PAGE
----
Social networks are becoming a dime a dozen. Most are endless variations of the same social sharing theme, and few of them are interesting. But Hi is different. In the social-startup Mad Libs game – ‘It’s like Airbnb for boats’ or ‘It’s like Twitter for cats’ – Hi is like Instagram for writers.
Hi combines the composed photographs made popular by Instagram with the option to either dash off a brief caption – what the site calls a ‘sketch’ – or dive deeply into the story behind the photo. You can quickly submit a sketch and return to it later to expand on it, turning your 100-word blurb into a short story or epic poem.
This isn’t LiveJournal or some other teen-oriented microblogging service. Hi’s users are introspective people with thoughtful things to say about their cities.
Capturing the zeitgeist
Location is key for Hi, which claims “narrative mapping the world” as its mission. The network grew out of a Tokyo-based literary journal called Hitotoki. Hi cofounders Craig Mod, a former product designer at Flipboard, and designer Chris Palmieri took the digital magazine, which collected short stories about Tokyo, and turned it into Hi, which is designed to collect stories from around the world.
“Great cities are defined by an intermingling of perspectives and experience – some from people who have lived there for decades, others who just arrived,” Palmieri says. “We hope to capture a solid mix of that in Hi.”
Hi launched 17 July in beta, but has already drawn users from more than 600 cities worldwide. The network is currently invitation-only to keep the high-quality content flowing (and to prevent the company’s servers from melting, Mod says).
Smartphone apps are in the works, but for now users are saving Hi’s mobile site to their home screen to upload photos quickly. The Hi team hopes that the images’ location-specific tags (which also include weather information) will capture and curate moments from major events. In this respect, Hi is like the literary love child of Instagram, Twitter and Storify.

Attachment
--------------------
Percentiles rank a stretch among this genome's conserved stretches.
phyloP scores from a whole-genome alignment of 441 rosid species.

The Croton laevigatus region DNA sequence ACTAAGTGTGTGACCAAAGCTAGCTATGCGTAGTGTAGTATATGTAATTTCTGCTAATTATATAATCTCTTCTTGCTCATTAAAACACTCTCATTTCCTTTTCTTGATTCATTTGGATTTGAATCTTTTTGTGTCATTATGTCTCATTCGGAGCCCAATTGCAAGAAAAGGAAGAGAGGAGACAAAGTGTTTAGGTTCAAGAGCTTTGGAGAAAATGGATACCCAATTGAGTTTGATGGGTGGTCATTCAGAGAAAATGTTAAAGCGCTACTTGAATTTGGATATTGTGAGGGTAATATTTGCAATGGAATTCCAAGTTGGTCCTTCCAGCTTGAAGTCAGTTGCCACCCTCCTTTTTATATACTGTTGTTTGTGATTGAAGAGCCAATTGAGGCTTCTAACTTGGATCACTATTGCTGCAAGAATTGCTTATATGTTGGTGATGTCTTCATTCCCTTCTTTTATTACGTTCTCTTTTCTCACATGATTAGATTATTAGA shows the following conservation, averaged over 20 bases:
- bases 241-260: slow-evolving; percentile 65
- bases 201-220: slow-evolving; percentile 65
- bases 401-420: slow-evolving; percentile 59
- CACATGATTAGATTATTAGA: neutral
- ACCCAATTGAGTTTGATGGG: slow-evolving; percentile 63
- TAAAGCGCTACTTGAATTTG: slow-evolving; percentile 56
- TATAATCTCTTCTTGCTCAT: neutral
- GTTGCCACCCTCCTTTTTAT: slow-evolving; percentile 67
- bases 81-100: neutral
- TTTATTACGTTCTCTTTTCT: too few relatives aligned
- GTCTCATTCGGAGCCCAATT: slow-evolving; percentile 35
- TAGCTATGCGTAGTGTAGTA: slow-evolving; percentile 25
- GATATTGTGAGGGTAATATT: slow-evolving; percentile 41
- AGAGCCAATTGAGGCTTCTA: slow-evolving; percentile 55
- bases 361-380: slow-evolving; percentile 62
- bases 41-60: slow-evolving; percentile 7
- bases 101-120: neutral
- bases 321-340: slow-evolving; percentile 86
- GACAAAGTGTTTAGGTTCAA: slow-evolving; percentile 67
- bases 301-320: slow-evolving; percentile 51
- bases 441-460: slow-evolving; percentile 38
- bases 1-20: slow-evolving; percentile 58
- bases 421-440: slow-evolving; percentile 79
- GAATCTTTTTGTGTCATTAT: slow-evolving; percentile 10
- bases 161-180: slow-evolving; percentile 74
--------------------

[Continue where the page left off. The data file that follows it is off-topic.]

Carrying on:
One writer uploaded a photo of a street party in Abdeen, Egypt, to commemorate the life of a friend killed last year in the Tahrir Square clashes. “The street, scene of so many confrontations with police, now with all its amazing murals and graffiti, felt welcoming and homey,” he wrote. “At the end of the evening, someone brought out a cake.”
The Abdeen moment – a simple one with big implications, captured and circulated on Hi – is exactly what Mod and Palmieri are going for. Then there’s the astronaut who recently joined the network.
“We hope to see some meditations on life in the ISS [International Space Station] at some point,” Mod says.
The next phase
Activists and astronauts aside, Hi users are average people who use the network to upload shots of San Francisco, Tokyo and Dublin with thoughts about their days, their careers and their lives. If you want to know more about a sketch or a photograph, you can ask the user to ‘extend the moment’ – to write more.
Hi has big plans. Apps and more social features are coming. Currently users can create profiles with basic information such as a bio and location, but they have no way to friend or follow other people. Stumbling upon other users’ sketches is a random occurrence. But all of that may soon change.
Mod and Palmieri plan to keep Hi invitation-only until they “understand exactly how the platform will be used, are able to test out major upcoming features, and the community has the strength to withstand an opening of public floodgates,” Mod says.
Fancy that: a social network with a strategy. Hi might just have a bright future.
by Caitlin McGarry, TechHive